OSU is Oklahoma's first Truman Honor Institution due to its number of Truman Scholars.
OSU encourages students to study beyond Stillwater
Thu, November 02, 2017
From Iceland to the Virgin Islands, Oklahoma State University offers students several options for personal and professional growth as they live and study across the U.S. and around the world.
OSU students can participate in long and short-term study abroad experiences. Opportunities include faculty-led programs, internships, summer courses, self-service learning projects and semester and academic year programs.
“We have options all over the world and in the U.S. through our National Student Exchange (NSE) program,” said Marissa Hernandez, OSU student exchange coordinator. “We have an agreement with over 190 universities across the country, including Alaska, Hawaii, Puerto Rico and the Virgin Islands.”
OSU has 74 university partners across the world available to students who wish to go abroad for as long as a semester or an academic year. Students pay most tuition and fees to OSU, but housing, meals, and other costs are paid in the host countries. Most of these partner universities also offer their courses in English so you don’t have to learn the language in order to do the work.
“The majority of students obtain academic credit while abroad to fulfill a requirement toward their degree,” said Hernandez. “There are several opportunities that students in engineering, business, animal science, agriculture, and the arts and humanities can pursue.”
Environmental sciences student Emily Hyde completed a semester in Reykjavik, Iceland, through OSU’s reciprocal exchange program. She took courses on climate change and the ecology of Iceland. She also had the opportunity to attend an international arctic research conference.
“Iceland allowed me to round out my degree with its unique courses,” Hyde said. “My dream career is to do research within the field of freshwater ecology or pursue a career in water conservation for a nonprofit.”
Hyde’s study abroad experience gave her new friends and a broader perspective about a different culture.
“Iceland has a very special place in my heart,” Hyde said. “I never expected the impact it would have on me.”
Students can start the study abroad process by attending a study abroad information session. Sessions are hosted at 5 p.m. every Tuesday in Classroom Building 313 and at 12 p.m. every Wednesday in Human Sciences 236.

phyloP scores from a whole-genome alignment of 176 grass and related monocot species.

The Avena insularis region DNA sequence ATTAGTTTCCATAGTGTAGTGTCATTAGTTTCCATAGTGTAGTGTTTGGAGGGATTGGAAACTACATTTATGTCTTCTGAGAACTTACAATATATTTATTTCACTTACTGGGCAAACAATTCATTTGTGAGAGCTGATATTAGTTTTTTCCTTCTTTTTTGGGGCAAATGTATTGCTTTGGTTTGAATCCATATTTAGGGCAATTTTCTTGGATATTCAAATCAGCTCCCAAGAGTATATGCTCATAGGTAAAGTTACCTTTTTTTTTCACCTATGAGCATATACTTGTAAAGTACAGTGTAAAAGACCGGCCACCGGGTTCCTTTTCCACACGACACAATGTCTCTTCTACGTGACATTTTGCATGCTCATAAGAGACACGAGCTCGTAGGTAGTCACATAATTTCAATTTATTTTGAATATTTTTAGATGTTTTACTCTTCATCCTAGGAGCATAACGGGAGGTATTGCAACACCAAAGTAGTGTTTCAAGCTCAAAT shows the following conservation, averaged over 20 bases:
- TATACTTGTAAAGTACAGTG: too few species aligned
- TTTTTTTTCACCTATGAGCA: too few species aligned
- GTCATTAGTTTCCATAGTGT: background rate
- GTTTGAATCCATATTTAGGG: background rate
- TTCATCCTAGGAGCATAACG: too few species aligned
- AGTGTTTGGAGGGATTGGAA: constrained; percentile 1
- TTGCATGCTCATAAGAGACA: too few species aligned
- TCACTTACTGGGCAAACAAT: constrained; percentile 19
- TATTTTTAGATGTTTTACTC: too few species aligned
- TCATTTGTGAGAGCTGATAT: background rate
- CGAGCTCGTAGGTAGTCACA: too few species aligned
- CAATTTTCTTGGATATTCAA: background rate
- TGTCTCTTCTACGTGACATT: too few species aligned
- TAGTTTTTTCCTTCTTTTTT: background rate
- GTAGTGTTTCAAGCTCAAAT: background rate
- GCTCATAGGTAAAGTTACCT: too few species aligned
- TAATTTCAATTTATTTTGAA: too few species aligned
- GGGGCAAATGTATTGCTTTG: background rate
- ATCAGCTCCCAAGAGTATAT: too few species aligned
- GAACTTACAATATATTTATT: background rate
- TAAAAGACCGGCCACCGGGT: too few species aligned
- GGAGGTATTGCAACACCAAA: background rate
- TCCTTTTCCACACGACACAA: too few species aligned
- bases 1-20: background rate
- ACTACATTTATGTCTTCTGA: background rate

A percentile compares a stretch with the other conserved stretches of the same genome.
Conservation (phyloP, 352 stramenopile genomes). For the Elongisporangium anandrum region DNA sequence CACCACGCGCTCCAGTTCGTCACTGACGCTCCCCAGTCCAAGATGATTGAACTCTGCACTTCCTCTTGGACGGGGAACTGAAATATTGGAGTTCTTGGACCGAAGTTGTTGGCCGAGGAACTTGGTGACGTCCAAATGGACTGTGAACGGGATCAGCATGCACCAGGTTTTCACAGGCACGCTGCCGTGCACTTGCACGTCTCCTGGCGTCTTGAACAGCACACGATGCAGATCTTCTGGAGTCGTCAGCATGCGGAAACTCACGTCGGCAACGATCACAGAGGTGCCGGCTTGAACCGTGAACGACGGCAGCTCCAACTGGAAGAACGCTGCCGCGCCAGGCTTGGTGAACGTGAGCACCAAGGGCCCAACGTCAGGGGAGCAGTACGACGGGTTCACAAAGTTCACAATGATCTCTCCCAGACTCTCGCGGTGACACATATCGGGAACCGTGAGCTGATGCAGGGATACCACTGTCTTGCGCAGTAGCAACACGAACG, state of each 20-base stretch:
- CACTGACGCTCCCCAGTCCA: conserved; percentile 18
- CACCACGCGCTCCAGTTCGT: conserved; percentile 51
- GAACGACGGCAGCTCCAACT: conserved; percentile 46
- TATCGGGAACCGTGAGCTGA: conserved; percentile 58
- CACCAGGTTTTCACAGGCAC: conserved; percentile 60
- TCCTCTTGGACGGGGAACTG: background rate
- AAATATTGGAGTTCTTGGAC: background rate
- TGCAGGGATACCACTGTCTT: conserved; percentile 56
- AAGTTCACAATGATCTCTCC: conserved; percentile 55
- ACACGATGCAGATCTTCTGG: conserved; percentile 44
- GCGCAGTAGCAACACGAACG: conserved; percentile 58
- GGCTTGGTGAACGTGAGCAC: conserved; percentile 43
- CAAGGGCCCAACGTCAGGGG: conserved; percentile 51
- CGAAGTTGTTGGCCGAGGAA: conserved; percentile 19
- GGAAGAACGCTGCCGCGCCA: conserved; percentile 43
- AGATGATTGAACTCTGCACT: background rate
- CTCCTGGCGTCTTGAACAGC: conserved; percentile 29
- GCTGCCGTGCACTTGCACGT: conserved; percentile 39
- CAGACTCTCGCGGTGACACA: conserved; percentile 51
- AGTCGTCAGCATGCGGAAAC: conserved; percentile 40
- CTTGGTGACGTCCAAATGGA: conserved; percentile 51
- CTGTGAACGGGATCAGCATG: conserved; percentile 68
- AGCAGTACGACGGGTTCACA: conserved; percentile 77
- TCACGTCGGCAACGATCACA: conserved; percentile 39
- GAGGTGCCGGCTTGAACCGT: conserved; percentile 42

“It is never too early to start looking into studying abroad,” Hernandez said. “Start now. The sooner students have the conversation with us about studying abroad the better.”
Students who intend to go abroad for a semester or academic year should start the planning process at least a year in advance.
All prospective students can schedule an advising appointment to discuss options with a peer adviser.
“Our peer advisers in the office are current students who have previously completed a program abroad,” Hernandez said. “It's a great opportunity for students to get some insight from other students, who can easily relate their personal experiences.”
The Study Abroad office also discusses opportunities for scholarship but some of the study abroad options can cost the same or even lower than attending OSU due to the lower cost of living while abroad.
“In our reciprocal exchange program, students pay OSU tuition and their scholarships still apply,” Hernandez said.
OSU donors provided more than $900,000 in study abroad scholarships for the 2016 - 2017 academic year and more than 1,000 students participated in the program.
“There is typically an incredible transformation that students can see in themselves after they have been abroad,” Hernandez said. “An experience abroad teaches you resourcefulness, creativity, flexibility and how to problem solve. The qualities that students gain can be very attractive to employers.”
OSU is the only campus in Oklahoma that offers the National Student Exchange program.
For more information, visit abroad.okstate.edu.
Story by Hayley Bondank